Your magazine has introduced me to several writers I enjoy because of their engaging writing and insights on topics I would not otherwise have been likely to consider carefully, such as James Fallows on China. Gregg Easterbrook is a favorite, not least because I lived in Buffalo for five years (including the four Super Bowl years) and can appreciate his feelings about western New York. Several of your frequent contributors will always attract my attention because of their insights and challenges to my thinking. In the future, however, I will not be reading them as a subscriber to The Atlantic.


I used their postage paid reply envelope to inform the subscription department. Hopefully the backlash against those who call attention to the ideas of the candidate does not extend to criticism of his enablers.

Celebrity self-revelation

October 17, 2008

Old, but still comedy gold. Who would have thought this guy is such a wuss? “She really scares me.”

Political history

October 17, 2008

Part of the problem with our electorate, at least the part that’s about to take a flyer on Senator Obama, is a total lack of connection between current events and history. At best it goes back 3 to 4 years. As in the comment made about this election, “the Dems have had 8 years of the Rep. and it is time for a change wether [sic] you guys want it or not.” There’s absolutely no consciousness that what is going on now is related to anything that happened more than a few months ago. Or what is likely to result more than a few months in the future.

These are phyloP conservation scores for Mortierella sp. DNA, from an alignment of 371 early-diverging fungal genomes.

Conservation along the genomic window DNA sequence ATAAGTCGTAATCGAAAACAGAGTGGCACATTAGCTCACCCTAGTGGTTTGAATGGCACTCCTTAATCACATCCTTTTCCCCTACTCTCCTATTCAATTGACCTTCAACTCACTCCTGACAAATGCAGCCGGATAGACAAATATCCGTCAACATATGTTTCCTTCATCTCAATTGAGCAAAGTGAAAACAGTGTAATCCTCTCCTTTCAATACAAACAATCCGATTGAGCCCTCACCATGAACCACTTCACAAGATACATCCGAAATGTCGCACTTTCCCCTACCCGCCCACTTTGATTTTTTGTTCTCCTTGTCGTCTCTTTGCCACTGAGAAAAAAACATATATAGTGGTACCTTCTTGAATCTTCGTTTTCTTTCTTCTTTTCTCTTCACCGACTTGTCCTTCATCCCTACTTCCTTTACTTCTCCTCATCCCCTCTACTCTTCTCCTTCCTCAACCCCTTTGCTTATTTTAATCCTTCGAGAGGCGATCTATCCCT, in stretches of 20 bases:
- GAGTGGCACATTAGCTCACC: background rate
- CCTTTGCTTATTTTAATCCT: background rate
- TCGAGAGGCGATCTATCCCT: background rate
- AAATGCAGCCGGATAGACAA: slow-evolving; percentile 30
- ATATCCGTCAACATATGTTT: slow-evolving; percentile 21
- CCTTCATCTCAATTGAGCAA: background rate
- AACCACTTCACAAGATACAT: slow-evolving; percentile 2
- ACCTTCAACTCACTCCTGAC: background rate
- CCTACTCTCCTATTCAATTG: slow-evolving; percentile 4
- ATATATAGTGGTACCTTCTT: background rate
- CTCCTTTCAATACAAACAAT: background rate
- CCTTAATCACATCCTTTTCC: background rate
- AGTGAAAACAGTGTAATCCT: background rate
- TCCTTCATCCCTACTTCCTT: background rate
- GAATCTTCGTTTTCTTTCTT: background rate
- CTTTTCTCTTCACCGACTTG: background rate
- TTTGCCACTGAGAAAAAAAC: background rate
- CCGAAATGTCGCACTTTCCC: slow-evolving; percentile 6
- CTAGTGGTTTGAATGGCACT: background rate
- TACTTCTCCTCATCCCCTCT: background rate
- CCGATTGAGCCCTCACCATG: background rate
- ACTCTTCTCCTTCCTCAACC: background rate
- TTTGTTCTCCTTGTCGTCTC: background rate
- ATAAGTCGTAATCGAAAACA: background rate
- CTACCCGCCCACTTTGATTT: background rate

The Wall Street banker cited here notes that the current financial breakdown has been building for 10 years, which leads me to believe that the causes go back even further. Even within the past few years, John McCain supported legistlation addressing the very situation that blew up this summer, but Democrats in Congress blocked action. But because George Bush has been President 8 years, it’s time to change to a Democrat.

I suggest that combined with Democrat opposition to addressing the problems we’re facing right now is the fact that George Bush changed from a compassionate conservative, if he ever was one, to a Republican trying to please people by governing like a Democrat. So now we’re going to get the real thing in the name of “change,” and the next 4-8 years in the economic arena are going to be like the last 4, only moreso. John Galt, indeed.

I’m glad I like cheese

October 16, 2008

Change is coming, I suspect, given the political winds here in mid-October. Change is inevitable, actually, every election after a two-term President. But even though a lot of people are dissatisfied with current conditions, if enough vote for “Change” and get a President Obama, they may soon be asking, “Who moved my cheese?” Or maybe it will be, “Where is the agriculture department distributing the free cheese?”

Change happens, but it’s not always for the better, just because it’s a change. A bigger government, more regulation of business, higher business taxes, government payer health insurance systems, these things are going to wind up hurting the economy and therefore the working people of this country more than they realize, I fear. Change can be good, but it can be harmful. Be careful what you wish for.

Personal responsibility or government largesse

October 16, 2008

One of the main differences between the left and the right is illustrated by the assumptions behind this statement from Senator Obama last night, explaining his “spread the wealth” comment to the prospective plumbing-business owner:

Now, the conversation I had with Joe the plumber, what I essentially said to him was, “Five years ago, when you were in a position to buy your business, you needed a tax cut then.”